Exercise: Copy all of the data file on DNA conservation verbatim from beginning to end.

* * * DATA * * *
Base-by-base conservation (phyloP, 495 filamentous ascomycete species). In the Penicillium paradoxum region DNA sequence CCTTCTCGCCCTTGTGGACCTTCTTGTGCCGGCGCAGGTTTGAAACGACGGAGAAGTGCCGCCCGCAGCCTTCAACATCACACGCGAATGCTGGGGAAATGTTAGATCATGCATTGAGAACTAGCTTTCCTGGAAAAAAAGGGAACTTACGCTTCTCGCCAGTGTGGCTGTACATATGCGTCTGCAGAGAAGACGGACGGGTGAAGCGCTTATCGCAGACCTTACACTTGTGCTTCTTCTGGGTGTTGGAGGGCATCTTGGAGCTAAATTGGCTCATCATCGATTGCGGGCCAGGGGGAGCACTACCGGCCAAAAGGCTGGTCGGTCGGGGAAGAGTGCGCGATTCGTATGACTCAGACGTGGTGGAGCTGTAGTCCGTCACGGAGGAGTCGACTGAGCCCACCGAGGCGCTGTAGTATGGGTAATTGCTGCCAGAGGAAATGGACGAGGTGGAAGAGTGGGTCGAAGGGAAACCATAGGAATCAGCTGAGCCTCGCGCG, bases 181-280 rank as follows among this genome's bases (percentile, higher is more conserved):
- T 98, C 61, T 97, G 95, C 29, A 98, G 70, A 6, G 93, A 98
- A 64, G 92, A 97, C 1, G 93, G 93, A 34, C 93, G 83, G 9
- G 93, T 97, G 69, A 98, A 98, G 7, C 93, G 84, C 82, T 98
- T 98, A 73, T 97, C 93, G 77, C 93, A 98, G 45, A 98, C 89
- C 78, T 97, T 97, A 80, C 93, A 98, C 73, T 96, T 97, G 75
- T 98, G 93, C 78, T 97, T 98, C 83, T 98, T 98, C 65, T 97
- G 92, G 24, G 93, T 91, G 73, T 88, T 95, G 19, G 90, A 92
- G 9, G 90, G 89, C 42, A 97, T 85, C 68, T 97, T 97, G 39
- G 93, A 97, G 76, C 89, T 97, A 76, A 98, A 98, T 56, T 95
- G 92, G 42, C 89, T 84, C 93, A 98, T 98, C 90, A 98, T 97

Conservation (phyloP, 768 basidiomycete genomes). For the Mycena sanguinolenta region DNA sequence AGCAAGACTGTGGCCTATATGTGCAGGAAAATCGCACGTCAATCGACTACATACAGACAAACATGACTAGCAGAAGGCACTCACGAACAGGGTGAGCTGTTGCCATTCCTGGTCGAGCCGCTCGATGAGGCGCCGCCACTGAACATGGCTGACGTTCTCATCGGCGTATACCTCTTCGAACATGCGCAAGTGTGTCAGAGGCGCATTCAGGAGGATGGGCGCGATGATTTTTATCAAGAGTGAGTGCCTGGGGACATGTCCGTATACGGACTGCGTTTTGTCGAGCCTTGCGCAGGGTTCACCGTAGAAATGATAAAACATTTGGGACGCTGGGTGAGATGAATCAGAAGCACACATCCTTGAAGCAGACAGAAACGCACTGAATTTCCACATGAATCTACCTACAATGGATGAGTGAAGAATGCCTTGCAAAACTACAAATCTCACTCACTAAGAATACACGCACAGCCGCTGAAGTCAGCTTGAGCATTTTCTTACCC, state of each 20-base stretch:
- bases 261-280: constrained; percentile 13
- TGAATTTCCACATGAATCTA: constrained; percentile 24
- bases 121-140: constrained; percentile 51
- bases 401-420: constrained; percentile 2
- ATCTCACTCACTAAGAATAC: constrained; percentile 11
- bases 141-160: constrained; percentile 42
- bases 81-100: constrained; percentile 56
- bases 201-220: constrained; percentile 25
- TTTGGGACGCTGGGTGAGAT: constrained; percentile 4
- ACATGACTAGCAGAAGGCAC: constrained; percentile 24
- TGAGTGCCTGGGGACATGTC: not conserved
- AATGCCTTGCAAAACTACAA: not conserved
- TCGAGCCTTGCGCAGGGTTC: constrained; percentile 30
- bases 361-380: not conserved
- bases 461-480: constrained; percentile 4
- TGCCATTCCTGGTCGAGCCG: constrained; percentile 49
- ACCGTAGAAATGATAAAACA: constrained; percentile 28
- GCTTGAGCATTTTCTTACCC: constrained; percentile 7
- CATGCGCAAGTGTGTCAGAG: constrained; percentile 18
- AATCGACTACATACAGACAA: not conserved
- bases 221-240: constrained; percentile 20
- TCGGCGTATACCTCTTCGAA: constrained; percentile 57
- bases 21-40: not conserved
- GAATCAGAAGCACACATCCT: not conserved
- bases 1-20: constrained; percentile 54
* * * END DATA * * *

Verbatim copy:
Base-by-base conservation (phyloP, 495 filamentous ascomycete species). In the Penicillium paradoxum region DNA sequence CCTTCTCGCCCTTGTGGACCTTCTTGTGCCGGCGCAGGTTTGAAACGACGGAGAAGTGCCGCCCGCAGCCTTCAACATCACACGCGAATGCTGGGGAAATGTTAGATCATGCATTGAGAACTAGCTTTCCTGGAAAAAAAGGGAACTTACGCTTCTCGCCAGTGTGGCTGTACATATGCGTCTGCAGAGAAGACGGACGGGTGAAGCGCTTATCGCAGACCTTACACTTGTGCTTCTTCTGGGTGTTGGAGGGCATCTTGGAGCTAAATTGGCTCATCATCGATTGCGGGCCAGGGGGAGCACTACCGGCCAAAAGGCTGGTCGGTCGGGGAAGAGTGCGCGATTCGTATGACTCAGACGTGGTGGAGCTGTAGTCCGTCACGGAGGAGTCGACTGAGCCCACCGAGGCGCTGTAGTATGGGTAATTGCTGCCAGAGGAAATGGACGAGGTGGAAGAGTGGGTCGAAGGGAAACCATAGGAATCAGCTGAGCCTCGCGCG, bases 181-280 rank as follows among this genome's bases (percentile, higher is more conserved):
- T 98, C 61, T 97, G 95, C 29, A 98, G 70, A 6, G 93, A 98
- A 64, G 92, A 97, C 1, G 93, G 93, A 34, C 93, G 83, G 9
- G 93, T 97, G 69, A 98, A 98, G 7, C 93, G 84, C 82, T 98
- T 98, A 73, T 97, C 93, G 77, C 93, A 98, G 45, A 98, C 89
- C 78, T 97, T 97, A 80, C 93, A 98, C 73, T 96, T 97, G 75
- T 98, G 93, C 78, T 97, T 98, C 83, T 98, T 98, C 65, T 97
- G 92, G 24, G 93, T 91, G 73, T 88, T 95, G 19, G 90, A 92
- G 9, G 90, G 89, C 42, A 97, T 85, C 68, T 97, T 97, G 39
- G 93, A 97, G 76, C 89, T 97, A 76, A 98, A 98, T 56, T 95
- G 92, G 42, C 89, T 84, C 93, A 98, T 98, C 90, A 98, T 97

Conservation (phyloP, 768 basidiomycete genomes). For the Mycena sanguinolenta region DNA sequence AGCAAGACTGTGGCCTATATGTGCAGGAAAATCGCACGTCAATCGACTACATACAGACAAACATGACTAGCAGAAGGCACTCACGAACAGGGTGAGCTGTTGCCATTCCTGGTCGAGCCGCTCGATGAGGCGCCGCCACTGAACATGGCTGACGTTCTCATCGGCGTATACCTCTTCGAACATGCGCAAGTGTGTCAGAGGCGCATTCAGGAGGATGGGCGCGATGATTTTTATCAAGAGTGAGTGCCTGGGGACATGTCCGTATACGGACTGCGTTTTGTCGAGCCTTGCGCAGGGTTCACCGTAGAAATGATAAAACATTTGGGACGCTGGGTGAGATGAATCAGAAGCACACATCCTTGAAGCAGACAGAAACGCACTGAATTTCCACATGAATCTACCTACAATGGATGAGTGAAGAATGCCTTGCAAAACTACAAATCTCACTCACTAAGAATACACGCACAGCCGCTGAAGTCAGCTTGAGCATTTTCTTACCC, state of each 20-base stretch:
- bases 261-280: constrained; percentile 13
- TGAATTTCCACATGAATCTA: constrained; percentile 24
- bases 121-140: constrained; percentile 51
- bases 401-420: constrained; percentile 2
- ATCTCACTCACTAAGAATAC: constrained; percentile 11
- bases 141-160: constrained; percentile 42
- bases 81-100: constrained; percentile 56
- bases 201-220: constrained; percentile 25
- TTTGGGACGCTGGGTGAGAT: constrained; percentile 4
- ACATGACTAGCAGAAGGCAC: constrained; percentile 24
- TGAGTGCCTGGGGACATGTC: not conserved
- AATGCCTTGCAAAACTACAA: not conserved
- TCGAGCCTTGCGCAGGGTTC: constrained; percentile 30
- bases 361-380: not conserved
- bases 461-480: constrained; percentile 4
- TGCCATTCCTGGTCGAGCCG: constrained; percentile 49
- ACCGTAGAAATGATAAAACA: constrained; percentile 28
- GCTTGAGCATTTTCTTACCC: constrained; percentile 7
- CATGCGCAAGTGTGTCAGAG: constrained; percentile 18
- AATCGACTACATACAGACAA: not conserved
- bases 221-240: constrained; percentile 20
- TCGGCGTATACCTCTTCGAA: constrained; percentile 57
- bases 21-40: not conserved
- GAATCAGAAGCACACATCCT: not conserved
- bases 1-20: constrained; percentile 54